We’ve been highlighting features for digitally studying Bibles and in this post I wanted to touch on note-taking. Admittedly, everyone has their own method of taking notes. I personally love outlines. Others need to record jottings of whatever stood out to them. Yet others need to record entire messages as mp3’s and use those as their go-to-guide. I’ve been highlighting tools that can be used for bible study and I wanted to list a few for taking notes during the entire process.
We’re talking about using some digital tools for Bible study with emphasis on highlighting general pros and cons to each tool. If you recall, our text is John 1 but we left off still in the reading stage. This post is also going to be about reading but instead on a focus on parallel reading. (Note, to ward off any Evil Eyes: I intentionally changed the order of the Greek to visually correspond with the English so (1) I don’t want to hear the complaint and (2) it doesn’t matter because the subject is still essentially grammatically underscored. There, bases covered.)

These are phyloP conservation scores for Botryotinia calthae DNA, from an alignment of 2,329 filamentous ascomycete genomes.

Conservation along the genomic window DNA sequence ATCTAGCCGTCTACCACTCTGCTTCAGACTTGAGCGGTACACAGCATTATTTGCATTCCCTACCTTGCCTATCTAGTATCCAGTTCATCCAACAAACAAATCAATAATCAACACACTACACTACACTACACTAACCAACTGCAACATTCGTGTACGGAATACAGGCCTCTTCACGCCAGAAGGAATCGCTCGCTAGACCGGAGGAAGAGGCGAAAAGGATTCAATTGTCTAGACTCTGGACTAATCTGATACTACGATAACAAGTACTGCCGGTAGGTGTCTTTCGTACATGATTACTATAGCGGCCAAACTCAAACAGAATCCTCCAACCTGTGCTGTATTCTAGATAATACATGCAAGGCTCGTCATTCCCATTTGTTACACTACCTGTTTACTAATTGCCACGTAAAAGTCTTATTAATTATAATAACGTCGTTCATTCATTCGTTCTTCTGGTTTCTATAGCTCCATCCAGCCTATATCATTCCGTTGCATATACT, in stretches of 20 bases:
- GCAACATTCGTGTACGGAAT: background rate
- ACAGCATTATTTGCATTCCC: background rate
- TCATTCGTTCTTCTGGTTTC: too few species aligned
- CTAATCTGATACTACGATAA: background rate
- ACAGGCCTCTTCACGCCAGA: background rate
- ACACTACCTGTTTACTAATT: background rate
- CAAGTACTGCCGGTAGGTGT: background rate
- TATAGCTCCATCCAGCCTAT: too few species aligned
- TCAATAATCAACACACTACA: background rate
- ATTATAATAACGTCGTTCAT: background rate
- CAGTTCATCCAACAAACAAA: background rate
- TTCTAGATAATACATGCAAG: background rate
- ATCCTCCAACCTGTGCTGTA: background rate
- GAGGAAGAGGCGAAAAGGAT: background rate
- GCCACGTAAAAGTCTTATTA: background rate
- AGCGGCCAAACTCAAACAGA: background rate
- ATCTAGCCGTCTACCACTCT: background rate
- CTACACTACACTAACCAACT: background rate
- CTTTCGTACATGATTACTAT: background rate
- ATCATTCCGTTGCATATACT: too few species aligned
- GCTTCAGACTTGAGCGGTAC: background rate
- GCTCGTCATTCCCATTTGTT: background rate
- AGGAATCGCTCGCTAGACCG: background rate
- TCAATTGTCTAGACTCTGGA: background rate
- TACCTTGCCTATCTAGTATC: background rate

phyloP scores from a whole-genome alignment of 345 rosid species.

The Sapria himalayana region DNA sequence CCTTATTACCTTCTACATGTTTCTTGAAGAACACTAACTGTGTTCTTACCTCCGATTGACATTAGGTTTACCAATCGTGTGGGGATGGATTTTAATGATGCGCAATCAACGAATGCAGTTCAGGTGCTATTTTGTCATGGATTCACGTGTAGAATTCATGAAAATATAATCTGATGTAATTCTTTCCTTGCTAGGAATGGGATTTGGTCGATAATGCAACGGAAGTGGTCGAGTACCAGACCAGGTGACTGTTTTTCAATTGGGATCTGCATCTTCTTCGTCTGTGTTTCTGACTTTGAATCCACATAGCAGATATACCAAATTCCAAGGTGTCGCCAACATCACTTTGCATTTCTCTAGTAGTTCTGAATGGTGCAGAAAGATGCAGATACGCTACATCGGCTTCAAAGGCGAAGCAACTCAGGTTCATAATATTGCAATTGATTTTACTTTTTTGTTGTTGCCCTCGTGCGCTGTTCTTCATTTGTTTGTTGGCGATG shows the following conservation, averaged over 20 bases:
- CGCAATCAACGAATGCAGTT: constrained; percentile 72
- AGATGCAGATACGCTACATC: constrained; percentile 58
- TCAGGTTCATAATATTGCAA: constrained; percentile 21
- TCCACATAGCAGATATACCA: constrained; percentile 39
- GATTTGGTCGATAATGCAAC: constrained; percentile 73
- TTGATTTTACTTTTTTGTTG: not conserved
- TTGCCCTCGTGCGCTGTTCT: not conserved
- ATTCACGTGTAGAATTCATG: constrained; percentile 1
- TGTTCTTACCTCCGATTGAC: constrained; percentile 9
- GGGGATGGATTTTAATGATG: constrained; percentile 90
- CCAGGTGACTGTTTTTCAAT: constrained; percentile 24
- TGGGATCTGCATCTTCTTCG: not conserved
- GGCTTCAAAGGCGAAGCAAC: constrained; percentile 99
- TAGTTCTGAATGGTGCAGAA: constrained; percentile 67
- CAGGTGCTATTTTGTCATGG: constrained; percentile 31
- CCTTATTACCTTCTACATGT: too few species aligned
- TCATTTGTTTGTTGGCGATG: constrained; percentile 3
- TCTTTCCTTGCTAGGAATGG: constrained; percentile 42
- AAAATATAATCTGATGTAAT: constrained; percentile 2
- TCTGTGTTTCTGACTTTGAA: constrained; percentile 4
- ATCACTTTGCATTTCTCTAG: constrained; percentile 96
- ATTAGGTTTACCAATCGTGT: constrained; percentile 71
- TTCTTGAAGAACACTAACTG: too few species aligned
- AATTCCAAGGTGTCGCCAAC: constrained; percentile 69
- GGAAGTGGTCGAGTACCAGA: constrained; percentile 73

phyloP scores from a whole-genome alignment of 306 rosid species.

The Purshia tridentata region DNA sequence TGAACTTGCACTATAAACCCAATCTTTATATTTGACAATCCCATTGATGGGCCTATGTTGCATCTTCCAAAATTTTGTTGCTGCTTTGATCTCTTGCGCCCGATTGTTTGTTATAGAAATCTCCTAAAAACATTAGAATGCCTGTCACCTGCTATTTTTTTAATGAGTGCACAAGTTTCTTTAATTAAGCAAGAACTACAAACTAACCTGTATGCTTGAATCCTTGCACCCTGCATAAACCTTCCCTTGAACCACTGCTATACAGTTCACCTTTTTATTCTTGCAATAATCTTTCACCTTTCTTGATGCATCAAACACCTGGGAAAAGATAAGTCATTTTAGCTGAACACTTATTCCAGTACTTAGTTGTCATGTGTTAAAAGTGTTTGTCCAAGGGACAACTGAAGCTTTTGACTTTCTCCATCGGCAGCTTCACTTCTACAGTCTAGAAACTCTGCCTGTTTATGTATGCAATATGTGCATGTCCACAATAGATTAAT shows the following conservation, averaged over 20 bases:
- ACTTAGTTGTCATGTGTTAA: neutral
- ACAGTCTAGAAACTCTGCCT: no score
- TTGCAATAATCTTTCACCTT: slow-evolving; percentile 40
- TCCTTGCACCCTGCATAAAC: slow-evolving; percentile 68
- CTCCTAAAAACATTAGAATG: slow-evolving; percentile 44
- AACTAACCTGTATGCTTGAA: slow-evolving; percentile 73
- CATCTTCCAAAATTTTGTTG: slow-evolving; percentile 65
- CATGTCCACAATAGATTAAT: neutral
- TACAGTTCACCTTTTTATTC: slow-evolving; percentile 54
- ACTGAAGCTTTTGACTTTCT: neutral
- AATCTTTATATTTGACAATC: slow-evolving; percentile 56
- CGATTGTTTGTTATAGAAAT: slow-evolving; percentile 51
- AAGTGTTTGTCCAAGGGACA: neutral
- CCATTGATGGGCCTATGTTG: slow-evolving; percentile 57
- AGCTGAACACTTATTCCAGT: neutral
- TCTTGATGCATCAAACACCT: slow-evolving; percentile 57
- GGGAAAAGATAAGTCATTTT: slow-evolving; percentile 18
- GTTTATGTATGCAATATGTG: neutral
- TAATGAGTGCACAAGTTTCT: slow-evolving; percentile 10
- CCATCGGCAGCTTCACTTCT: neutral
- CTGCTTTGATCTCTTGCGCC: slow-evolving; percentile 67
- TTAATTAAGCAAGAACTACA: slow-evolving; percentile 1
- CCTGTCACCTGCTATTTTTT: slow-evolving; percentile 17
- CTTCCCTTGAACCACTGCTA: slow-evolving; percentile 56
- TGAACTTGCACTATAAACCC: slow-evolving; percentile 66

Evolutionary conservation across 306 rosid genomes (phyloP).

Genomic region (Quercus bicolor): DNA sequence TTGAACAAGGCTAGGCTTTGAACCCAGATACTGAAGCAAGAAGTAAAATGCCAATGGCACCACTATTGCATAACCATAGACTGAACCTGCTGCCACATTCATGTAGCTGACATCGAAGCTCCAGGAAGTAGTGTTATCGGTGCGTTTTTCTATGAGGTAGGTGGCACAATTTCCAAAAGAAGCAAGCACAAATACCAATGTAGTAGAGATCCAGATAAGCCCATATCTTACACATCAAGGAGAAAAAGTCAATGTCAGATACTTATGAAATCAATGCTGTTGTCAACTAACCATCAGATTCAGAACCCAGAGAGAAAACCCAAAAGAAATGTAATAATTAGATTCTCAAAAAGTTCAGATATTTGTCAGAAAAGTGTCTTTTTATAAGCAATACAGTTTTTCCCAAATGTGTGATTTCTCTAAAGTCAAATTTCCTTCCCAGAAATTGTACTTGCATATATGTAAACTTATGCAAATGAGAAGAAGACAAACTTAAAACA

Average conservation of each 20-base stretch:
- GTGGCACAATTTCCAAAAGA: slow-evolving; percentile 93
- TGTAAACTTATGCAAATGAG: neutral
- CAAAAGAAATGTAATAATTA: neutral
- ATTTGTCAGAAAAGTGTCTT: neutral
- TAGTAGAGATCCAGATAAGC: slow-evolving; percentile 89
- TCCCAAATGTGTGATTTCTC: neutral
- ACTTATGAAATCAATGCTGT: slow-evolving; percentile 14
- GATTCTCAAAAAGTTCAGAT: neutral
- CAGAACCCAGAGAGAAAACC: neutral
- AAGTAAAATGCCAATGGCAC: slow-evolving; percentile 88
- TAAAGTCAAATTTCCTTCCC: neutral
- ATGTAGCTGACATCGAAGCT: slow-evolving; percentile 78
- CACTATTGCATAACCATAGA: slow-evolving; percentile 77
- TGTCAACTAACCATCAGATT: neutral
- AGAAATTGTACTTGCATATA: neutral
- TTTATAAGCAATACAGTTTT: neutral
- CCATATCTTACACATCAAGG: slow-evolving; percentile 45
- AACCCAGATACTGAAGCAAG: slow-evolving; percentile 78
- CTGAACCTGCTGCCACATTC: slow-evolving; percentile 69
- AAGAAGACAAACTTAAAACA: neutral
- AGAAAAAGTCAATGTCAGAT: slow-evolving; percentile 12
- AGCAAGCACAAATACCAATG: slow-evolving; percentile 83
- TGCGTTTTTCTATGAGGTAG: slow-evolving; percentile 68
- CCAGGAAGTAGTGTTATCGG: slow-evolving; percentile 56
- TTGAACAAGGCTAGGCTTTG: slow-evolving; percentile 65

We started this bit on studying the Bible using different tools to highlight their strengths and weaknesses. In this post I want to shed some light on reading in different versions.